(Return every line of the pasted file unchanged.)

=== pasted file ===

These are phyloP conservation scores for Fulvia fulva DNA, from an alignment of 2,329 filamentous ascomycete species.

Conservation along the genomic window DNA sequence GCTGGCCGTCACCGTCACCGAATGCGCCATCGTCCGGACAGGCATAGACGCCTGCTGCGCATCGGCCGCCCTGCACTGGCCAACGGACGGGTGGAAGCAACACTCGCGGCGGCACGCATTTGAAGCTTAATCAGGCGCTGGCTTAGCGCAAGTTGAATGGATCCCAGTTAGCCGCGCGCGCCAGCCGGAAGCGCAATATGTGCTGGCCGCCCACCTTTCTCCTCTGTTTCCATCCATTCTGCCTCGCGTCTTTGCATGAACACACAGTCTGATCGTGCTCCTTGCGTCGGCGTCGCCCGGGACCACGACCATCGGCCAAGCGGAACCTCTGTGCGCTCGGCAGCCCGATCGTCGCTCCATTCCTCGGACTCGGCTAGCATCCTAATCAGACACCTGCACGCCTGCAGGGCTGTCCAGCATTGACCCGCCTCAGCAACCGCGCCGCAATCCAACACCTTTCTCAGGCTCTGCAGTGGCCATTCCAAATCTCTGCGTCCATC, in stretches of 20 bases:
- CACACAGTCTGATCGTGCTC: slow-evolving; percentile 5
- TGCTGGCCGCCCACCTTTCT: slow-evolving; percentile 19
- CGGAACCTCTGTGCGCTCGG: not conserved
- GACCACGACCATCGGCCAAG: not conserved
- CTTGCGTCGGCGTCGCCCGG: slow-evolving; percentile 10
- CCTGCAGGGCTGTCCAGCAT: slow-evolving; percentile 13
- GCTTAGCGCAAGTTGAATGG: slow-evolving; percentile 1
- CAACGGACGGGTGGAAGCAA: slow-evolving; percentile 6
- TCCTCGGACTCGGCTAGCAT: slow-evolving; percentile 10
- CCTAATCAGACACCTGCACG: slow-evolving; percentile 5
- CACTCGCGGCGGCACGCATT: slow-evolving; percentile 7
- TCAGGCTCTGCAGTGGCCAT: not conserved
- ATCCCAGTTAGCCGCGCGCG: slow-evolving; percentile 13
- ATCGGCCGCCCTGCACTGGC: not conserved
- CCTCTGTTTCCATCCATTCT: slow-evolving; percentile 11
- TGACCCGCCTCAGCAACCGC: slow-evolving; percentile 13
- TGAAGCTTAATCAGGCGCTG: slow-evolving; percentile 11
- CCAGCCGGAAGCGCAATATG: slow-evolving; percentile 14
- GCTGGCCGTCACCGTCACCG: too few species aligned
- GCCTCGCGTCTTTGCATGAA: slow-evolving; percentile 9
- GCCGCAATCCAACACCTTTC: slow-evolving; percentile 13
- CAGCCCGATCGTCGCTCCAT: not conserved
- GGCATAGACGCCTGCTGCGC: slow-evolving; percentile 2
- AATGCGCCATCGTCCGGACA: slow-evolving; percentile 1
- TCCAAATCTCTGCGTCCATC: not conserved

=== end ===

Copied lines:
These are phyloP conservation scores for Fulvia fulva DNA, from an alignment of 2,329 filamentous ascomycete species.

Conservation along the genomic window DNA sequence GCTGGCCGTCACCGTCACCGAATGCGCCATCGTCCGGACAGGCATAGACGCCTGCTGCGCATCGGCCGCCCTGCACTGGCCAACGGACGGGTGGAAGCAACACTCGCGGCGGCACGCATTTGAAGCTTAATCAGGCGCTGGCTTAGCGCAAGTTGAATGGATCCCAGTTAGCCGCGCGCGCCAGCCGGAAGCGCAATATGTGCTGGCCGCCCACCTTTCTCCTCTGTTTCCATCCATTCTGCCTCGCGTCTTTGCATGAACACACAGTCTGATCGTGCTCCTTGCGTCGGCGTCGCCCGGGACCACGACCATCGGCCAAGCGGAACCTCTGTGCGCTCGGCAGCCCGATCGTCGCTCCATTCCTCGGACTCGGCTAGCATCCTAATCAGACACCTGCACGCCTGCAGGGCTGTCCAGCATTGACCCGCCTCAGCAACCGCGCCGCAATCCAACACCTTTCTCAGGCTCTGCAGTGGCCATTCCAAATCTCTGCGTCCATC, in stretches of 20 bases:
- CACACAGTCTGATCGTGCTC: slow-evolving; percentile 5
- TGCTGGCCGCCCACCTTTCT: slow-evolving; percentile 19
- CGGAACCTCTGTGCGCTCGG: not conserved
- GACCACGACCATCGGCCAAG: not conserved
- CTTGCGTCGGCGTCGCCCGG: slow-evolving; percentile 10
- CCTGCAGGGCTGTCCAGCAT: slow-evolving; percentile 13
- GCTTAGCGCAAGTTGAATGG: slow-evolving; percentile 1
- CAACGGACGGGTGGAAGCAA: slow-evolving; percentile 6
- TCCTCGGACTCGGCTAGCAT: slow-evolving; percentile 10
- CCTAATCAGACACCTGCACG: slow-evolving; percentile 5
- CACTCGCGGCGGCACGCATT: slow-evolving; percentile 7
- TCAGGCTCTGCAGTGGCCAT: not conserved
- ATCCCAGTTAGCCGCGCGCG: slow-evolving; percentile 13
- ATCGGCCGCCCTGCACTGGC: not conserved
- CCTCTGTTTCCATCCATTCT: slow-evolving; percentile 11
- TGACCCGCCTCAGCAACCGC: slow-evolving; percentile 13
- TGAAGCTTAATCAGGCGCTG: slow-evolving; percentile 11
- CCAGCCGGAAGCGCAATATG: slow-evolving; percentile 14
- GCTGGCCGTCACCGTCACCG: too few species aligned
- GCCTCGCGTCTTTGCATGAA: slow-evolving; percentile 9
- GCCGCAATCCAACACCTTTC: slow-evolving; percentile 13
- CAGCCCGATCGTCGCTCCAT: not conserved
- GGCATAGACGCCTGCTGCGC: slow-evolving; percentile 2
- AATGCGCCATCGTCCGGACA: slow-evolving; percentile 1
- TCCAAATCTCTGCGTCCATC: not conserved